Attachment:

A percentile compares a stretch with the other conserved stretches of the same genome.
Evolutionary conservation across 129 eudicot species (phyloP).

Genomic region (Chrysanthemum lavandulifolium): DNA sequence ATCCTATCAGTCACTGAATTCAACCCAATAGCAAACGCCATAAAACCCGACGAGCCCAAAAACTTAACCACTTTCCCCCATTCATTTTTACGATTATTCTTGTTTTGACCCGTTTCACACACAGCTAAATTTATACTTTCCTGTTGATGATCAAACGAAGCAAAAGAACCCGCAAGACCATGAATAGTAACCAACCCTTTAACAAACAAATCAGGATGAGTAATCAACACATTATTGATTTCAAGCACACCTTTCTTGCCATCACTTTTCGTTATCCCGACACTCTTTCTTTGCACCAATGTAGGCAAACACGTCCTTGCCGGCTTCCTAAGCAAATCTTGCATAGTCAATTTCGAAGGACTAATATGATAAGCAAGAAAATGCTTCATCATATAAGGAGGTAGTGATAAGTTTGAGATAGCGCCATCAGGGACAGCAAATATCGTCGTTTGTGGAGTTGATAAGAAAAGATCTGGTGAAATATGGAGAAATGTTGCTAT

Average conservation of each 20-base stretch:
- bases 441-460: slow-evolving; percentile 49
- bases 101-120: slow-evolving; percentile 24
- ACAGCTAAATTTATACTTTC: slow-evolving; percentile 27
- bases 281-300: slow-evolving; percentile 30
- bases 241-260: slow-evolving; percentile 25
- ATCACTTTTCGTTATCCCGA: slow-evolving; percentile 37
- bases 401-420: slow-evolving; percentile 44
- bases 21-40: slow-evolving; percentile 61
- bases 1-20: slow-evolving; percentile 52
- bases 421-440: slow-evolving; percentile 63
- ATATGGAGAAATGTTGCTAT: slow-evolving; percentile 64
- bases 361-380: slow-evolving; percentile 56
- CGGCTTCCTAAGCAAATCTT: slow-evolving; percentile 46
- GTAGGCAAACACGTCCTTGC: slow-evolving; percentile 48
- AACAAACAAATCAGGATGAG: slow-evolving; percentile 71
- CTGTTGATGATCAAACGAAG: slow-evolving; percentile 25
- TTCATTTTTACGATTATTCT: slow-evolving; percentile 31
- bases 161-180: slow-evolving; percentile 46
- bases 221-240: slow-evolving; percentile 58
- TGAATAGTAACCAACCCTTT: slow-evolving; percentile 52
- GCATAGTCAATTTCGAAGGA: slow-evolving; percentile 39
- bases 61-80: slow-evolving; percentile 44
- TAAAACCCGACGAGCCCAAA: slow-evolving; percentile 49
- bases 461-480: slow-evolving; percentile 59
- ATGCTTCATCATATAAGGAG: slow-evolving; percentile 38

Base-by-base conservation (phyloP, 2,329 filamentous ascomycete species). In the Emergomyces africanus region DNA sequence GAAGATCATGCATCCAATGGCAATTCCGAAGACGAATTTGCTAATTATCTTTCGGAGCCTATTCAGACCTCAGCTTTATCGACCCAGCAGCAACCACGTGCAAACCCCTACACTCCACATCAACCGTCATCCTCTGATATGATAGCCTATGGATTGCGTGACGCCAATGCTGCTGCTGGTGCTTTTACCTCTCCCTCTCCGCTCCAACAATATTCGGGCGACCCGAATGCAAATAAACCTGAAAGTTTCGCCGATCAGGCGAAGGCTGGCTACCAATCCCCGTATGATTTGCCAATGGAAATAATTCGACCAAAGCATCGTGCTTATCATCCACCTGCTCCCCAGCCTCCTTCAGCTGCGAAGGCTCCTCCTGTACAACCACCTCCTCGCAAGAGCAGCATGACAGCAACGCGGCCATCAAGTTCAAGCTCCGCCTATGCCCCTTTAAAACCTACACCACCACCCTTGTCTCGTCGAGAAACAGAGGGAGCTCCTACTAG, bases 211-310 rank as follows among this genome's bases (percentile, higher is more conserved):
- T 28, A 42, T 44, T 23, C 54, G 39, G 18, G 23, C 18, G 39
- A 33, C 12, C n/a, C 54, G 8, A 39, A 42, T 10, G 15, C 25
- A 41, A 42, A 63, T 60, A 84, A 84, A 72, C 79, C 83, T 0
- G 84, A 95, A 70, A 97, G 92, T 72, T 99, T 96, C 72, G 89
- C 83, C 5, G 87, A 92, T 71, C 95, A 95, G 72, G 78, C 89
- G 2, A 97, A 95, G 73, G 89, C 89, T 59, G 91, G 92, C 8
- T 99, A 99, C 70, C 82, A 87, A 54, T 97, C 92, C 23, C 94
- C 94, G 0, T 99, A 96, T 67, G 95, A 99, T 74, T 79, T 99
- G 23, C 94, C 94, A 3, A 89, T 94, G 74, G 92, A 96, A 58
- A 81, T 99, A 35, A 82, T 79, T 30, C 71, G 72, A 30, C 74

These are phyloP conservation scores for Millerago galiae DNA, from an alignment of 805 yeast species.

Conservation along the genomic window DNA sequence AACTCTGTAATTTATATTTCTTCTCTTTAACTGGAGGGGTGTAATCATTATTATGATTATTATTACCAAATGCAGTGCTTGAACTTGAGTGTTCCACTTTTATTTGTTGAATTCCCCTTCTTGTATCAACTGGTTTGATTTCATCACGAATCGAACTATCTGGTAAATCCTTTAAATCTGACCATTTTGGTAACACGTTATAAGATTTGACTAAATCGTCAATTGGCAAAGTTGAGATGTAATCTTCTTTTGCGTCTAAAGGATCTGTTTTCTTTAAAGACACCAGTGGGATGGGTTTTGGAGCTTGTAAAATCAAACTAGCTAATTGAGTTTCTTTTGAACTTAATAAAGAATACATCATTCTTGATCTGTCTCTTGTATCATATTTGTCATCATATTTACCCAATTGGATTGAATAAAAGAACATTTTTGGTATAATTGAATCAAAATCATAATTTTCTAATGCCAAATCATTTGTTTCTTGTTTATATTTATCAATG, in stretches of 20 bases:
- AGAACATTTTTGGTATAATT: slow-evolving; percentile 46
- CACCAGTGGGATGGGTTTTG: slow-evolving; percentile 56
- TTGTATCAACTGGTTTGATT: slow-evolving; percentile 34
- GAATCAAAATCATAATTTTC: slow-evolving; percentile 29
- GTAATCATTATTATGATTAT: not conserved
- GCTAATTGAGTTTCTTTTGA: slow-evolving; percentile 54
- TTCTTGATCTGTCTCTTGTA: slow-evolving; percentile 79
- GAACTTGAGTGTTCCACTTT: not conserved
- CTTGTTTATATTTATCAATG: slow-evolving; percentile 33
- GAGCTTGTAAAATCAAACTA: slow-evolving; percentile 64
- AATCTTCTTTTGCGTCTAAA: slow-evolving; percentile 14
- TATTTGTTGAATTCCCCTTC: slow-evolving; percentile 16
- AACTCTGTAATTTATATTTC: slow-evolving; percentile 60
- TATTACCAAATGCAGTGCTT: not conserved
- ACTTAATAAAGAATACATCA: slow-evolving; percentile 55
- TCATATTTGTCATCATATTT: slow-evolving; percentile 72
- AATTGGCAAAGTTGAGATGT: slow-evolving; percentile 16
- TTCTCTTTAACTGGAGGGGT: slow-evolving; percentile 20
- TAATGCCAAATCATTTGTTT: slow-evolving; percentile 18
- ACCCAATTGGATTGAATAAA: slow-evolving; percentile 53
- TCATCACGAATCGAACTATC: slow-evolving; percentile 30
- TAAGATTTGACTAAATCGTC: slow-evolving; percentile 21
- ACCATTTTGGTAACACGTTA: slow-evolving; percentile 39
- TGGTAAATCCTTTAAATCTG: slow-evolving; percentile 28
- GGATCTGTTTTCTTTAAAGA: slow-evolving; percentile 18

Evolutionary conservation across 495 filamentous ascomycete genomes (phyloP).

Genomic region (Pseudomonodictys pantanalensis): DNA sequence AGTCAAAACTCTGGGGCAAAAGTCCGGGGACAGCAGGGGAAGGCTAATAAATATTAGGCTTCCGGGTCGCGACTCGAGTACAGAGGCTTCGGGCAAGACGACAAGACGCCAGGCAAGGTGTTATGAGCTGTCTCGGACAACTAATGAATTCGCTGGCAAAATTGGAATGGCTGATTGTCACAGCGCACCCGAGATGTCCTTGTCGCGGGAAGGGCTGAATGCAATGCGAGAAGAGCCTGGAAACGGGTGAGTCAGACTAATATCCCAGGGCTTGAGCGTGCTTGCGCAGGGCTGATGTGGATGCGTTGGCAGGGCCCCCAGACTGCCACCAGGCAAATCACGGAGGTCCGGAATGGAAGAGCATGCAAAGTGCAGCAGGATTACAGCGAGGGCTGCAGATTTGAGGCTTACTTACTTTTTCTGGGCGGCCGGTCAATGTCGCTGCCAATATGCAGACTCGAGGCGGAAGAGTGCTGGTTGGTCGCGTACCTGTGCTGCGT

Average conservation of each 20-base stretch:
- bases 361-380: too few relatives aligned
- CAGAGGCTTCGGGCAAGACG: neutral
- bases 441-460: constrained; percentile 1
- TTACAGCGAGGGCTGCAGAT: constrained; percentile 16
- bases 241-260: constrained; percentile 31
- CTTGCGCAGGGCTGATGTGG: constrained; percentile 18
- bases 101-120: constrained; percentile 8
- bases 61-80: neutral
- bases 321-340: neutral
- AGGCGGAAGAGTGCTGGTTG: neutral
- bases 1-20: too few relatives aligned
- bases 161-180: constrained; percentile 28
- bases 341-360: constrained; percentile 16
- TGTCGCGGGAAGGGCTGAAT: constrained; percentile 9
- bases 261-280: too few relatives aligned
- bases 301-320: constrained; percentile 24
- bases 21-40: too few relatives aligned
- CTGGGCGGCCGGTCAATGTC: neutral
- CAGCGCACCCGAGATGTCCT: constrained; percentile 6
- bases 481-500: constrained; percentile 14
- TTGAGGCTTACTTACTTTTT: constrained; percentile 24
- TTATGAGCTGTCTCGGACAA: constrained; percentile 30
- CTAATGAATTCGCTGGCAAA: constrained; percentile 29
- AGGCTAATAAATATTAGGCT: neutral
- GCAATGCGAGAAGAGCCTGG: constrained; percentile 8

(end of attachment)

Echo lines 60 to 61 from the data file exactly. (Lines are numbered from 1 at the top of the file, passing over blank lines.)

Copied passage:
- TTCTCTTTAACTGGAGGGGT: slow-evolving; percentile 20
- TAATGCCAAATCATTTGTTT: slow-evolving; percentile 18